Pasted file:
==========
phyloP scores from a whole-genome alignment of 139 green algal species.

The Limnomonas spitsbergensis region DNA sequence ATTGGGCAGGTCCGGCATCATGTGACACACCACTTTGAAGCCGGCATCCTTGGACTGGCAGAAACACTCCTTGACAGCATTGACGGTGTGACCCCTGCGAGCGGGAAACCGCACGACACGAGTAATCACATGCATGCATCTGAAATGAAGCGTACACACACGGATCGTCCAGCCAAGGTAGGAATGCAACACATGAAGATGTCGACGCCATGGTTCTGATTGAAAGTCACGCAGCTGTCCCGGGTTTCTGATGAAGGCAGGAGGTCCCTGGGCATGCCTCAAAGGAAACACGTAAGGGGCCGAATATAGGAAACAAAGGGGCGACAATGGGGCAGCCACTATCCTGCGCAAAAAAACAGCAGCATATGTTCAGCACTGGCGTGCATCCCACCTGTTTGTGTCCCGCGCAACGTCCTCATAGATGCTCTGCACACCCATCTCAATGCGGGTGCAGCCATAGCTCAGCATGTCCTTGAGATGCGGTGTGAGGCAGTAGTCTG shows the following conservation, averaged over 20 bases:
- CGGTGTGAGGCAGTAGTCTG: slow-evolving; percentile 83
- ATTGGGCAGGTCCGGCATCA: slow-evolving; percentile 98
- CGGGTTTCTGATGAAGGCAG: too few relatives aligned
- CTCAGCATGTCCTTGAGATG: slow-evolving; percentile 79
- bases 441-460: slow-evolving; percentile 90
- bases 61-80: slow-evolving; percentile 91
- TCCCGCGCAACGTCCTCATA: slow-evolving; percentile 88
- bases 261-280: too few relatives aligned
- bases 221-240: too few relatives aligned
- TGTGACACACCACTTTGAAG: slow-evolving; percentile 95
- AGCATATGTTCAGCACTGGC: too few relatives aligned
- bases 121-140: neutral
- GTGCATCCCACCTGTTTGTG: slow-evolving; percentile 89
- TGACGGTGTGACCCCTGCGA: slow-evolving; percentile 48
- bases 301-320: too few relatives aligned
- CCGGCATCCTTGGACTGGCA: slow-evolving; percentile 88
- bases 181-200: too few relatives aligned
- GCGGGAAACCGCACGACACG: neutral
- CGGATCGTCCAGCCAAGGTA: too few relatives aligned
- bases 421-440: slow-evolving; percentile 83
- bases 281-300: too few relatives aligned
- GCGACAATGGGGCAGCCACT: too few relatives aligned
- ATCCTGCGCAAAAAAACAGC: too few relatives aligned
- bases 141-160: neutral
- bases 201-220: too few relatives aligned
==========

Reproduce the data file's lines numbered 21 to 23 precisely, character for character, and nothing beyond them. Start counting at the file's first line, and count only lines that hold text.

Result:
- CGGATCGTCCAGCCAAGGTA: too few relatives aligned
- bases 421-440: slow-evolving; percentile 83
- bases 281-300: too few relatives aligned